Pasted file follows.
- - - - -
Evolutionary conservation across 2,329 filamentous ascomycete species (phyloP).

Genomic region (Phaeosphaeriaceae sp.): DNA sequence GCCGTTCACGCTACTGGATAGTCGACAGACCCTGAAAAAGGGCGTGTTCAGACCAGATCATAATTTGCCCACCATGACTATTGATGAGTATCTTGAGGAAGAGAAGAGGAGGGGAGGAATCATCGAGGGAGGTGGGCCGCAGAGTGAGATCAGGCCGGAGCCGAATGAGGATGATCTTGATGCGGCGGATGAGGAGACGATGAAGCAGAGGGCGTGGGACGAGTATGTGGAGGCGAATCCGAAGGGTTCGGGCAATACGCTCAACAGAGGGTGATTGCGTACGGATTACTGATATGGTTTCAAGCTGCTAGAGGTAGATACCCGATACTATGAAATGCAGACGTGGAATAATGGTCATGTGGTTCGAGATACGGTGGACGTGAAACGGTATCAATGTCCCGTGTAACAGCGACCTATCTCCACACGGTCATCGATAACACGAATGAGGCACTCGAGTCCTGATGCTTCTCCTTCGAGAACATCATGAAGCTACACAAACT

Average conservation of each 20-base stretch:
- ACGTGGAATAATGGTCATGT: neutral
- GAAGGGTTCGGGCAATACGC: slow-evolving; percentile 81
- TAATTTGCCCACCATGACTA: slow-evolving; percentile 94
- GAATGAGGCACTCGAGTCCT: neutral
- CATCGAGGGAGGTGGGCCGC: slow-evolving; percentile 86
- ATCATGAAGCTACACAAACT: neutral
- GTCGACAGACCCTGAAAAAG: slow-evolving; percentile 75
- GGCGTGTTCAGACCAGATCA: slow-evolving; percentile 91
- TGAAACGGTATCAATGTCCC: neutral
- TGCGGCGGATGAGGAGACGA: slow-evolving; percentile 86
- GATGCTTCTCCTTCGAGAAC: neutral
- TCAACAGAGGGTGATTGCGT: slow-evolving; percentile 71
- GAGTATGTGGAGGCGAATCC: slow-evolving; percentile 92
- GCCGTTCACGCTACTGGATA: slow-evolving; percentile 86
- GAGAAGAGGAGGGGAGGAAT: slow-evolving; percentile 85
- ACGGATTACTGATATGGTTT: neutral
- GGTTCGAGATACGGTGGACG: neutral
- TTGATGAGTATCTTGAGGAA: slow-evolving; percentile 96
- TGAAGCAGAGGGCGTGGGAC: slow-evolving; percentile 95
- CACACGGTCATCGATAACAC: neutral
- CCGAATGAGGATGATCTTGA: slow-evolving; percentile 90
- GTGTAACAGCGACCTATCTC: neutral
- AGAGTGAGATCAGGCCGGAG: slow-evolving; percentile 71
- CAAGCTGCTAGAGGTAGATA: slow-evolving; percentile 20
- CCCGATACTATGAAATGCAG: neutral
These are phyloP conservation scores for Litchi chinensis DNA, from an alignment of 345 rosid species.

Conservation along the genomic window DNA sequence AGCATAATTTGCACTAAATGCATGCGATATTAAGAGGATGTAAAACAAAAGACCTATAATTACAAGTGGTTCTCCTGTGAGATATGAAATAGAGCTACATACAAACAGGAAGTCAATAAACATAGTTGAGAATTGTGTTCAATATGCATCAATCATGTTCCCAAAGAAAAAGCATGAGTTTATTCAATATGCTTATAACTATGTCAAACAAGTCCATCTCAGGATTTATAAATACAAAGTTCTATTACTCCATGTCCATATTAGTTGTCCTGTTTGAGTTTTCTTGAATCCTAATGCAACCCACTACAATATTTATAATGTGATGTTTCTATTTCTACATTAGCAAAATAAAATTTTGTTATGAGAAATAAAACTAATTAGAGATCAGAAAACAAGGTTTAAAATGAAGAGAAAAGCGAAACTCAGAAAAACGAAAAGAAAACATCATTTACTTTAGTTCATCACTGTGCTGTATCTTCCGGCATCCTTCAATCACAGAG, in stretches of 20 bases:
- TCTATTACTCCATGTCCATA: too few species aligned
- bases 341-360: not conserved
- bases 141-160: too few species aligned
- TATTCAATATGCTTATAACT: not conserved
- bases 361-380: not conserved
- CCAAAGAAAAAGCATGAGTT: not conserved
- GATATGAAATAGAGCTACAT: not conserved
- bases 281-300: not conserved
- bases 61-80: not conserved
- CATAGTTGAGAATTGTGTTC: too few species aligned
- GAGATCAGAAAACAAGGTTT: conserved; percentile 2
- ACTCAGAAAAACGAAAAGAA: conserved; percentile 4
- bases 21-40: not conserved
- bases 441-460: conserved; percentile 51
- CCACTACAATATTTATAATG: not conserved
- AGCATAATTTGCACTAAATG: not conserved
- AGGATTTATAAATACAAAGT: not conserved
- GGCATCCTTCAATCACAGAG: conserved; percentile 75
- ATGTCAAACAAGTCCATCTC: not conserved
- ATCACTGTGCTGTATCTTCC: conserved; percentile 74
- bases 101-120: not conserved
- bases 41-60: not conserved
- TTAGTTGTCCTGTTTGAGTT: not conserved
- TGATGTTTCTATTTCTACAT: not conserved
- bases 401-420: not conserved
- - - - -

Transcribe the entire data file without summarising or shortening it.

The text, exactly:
Evolutionary conservation across 2,329 filamentous ascomycete species (phyloP).

Genomic region (Phaeosphaeriaceae sp.): DNA sequence GCCGTTCACGCTACTGGATAGTCGACAGACCCTGAAAAAGGGCGTGTTCAGACCAGATCATAATTTGCCCACCATGACTATTGATGAGTATCTTGAGGAAGAGAAGAGGAGGGGAGGAATCATCGAGGGAGGTGGGCCGCAGAGTGAGATCAGGCCGGAGCCGAATGAGGATGATCTTGATGCGGCGGATGAGGAGACGATGAAGCAGAGGGCGTGGGACGAGTATGTGGAGGCGAATCCGAAGGGTTCGGGCAATACGCTCAACAGAGGGTGATTGCGTACGGATTACTGATATGGTTTCAAGCTGCTAGAGGTAGATACCCGATACTATGAAATGCAGACGTGGAATAATGGTCATGTGGTTCGAGATACGGTGGACGTGAAACGGTATCAATGTCCCGTGTAACAGCGACCTATCTCCACACGGTCATCGATAACACGAATGAGGCACTCGAGTCCTGATGCTTCTCCTTCGAGAACATCATGAAGCTACACAAACT

Average conservation of each 20-base stretch:
- ACGTGGAATAATGGTCATGT: neutral
- GAAGGGTTCGGGCAATACGC: slow-evolving; percentile 81
- TAATTTGCCCACCATGACTA: slow-evolving; percentile 94
- GAATGAGGCACTCGAGTCCT: neutral
- CATCGAGGGAGGTGGGCCGC: slow-evolving; percentile 86
- ATCATGAAGCTACACAAACT: neutral
- GTCGACAGACCCTGAAAAAG: slow-evolving; percentile 75
- GGCGTGTTCAGACCAGATCA: slow-evolving; percentile 91
- TGAAACGGTATCAATGTCCC: neutral
- TGCGGCGGATGAGGAGACGA: slow-evolving; percentile 86
- GATGCTTCTCCTTCGAGAAC: neutral
- TCAACAGAGGGTGATTGCGT: slow-evolving; percentile 71
- GAGTATGTGGAGGCGAATCC: slow-evolving; percentile 92
- GCCGTTCACGCTACTGGATA: slow-evolving; percentile 86
- GAGAAGAGGAGGGGAGGAAT: slow-evolving; percentile 85
- ACGGATTACTGATATGGTTT: neutral
- GGTTCGAGATACGGTGGACG: neutral
- TTGATGAGTATCTTGAGGAA: slow-evolving; percentile 96
- TGAAGCAGAGGGCGTGGGAC: slow-evolving; percentile 95
- CACACGGTCATCGATAACAC: neutral
- CCGAATGAGGATGATCTTGA: slow-evolving; percentile 90
- GTGTAACAGCGACCTATCTC: neutral
- AGAGTGAGATCAGGCCGGAG: slow-evolving; percentile 71
- CAAGCTGCTAGAGGTAGATA: slow-evolving; percentile 20
- CCCGATACTATGAAATGCAG: neutral
These are phyloP conservation scores for Litchi chinensis DNA, from an alignment of 345 rosid species.

Conservation along the genomic window DNA sequence AGCATAATTTGCACTAAATGCATGCGATATTAAGAGGATGTAAAACAAAAGACCTATAATTACAAGTGGTTCTCCTGTGAGATATGAAATAGAGCTACATACAAACAGGAAGTCAATAAACATAGTTGAGAATTGTGTTCAATATGCATCAATCATGTTCCCAAAGAAAAAGCATGAGTTTATTCAATATGCTTATAACTATGTCAAACAAGTCCATCTCAGGATTTATAAATACAAAGTTCTATTACTCCATGTCCATATTAGTTGTCCTGTTTGAGTTTTCTTGAATCCTAATGCAACCCACTACAATATTTATAATGTGATGTTTCTATTTCTACATTAGCAAAATAAAATTTTGTTATGAGAAATAAAACTAATTAGAGATCAGAAAACAAGGTTTAAAATGAAGAGAAAAGCGAAACTCAGAAAAACGAAAAGAAAACATCATTTACTTTAGTTCATCACTGTGCTGTATCTTCCGGCATCCTTCAATCACAGAG, in stretches of 20 bases:
- TCTATTACTCCATGTCCATA: too few species aligned
- bases 341-360: not conserved
- bases 141-160: too few species aligned
- TATTCAATATGCTTATAACT: not conserved
- bases 361-380: not conserved
- CCAAAGAAAAAGCATGAGTT: not conserved
- GATATGAAATAGAGCTACAT: not conserved
- bases 281-300: not conserved
- bases 61-80: not conserved
- CATAGTTGAGAATTGTGTTC: too few species aligned
- GAGATCAGAAAACAAGGTTT: conserved; percentile 2
- ACTCAGAAAAACGAAAAGAA: conserved; percentile 4
- bases 21-40: not conserved
- bases 441-460: conserved; percentile 51
- CCACTACAATATTTATAATG: not conserved
- AGCATAATTTGCACTAAATG: not conserved
- AGGATTTATAAATACAAAGT: not conserved
- GGCATCCTTCAATCACAGAG: conserved; percentile 75
- ATGTCAAACAAGTCCATCTC: not conserved
- ATCACTGTGCTGTATCTTCC: conserved; percentile 74
- bases 101-120: not conserved
- bases 41-60: not conserved
- TTAGTTGTCCTGTTTGAGTT: not conserved
- TGATGTTTCTATTTCTACAT: not conserved
- bases 401-420: not conserved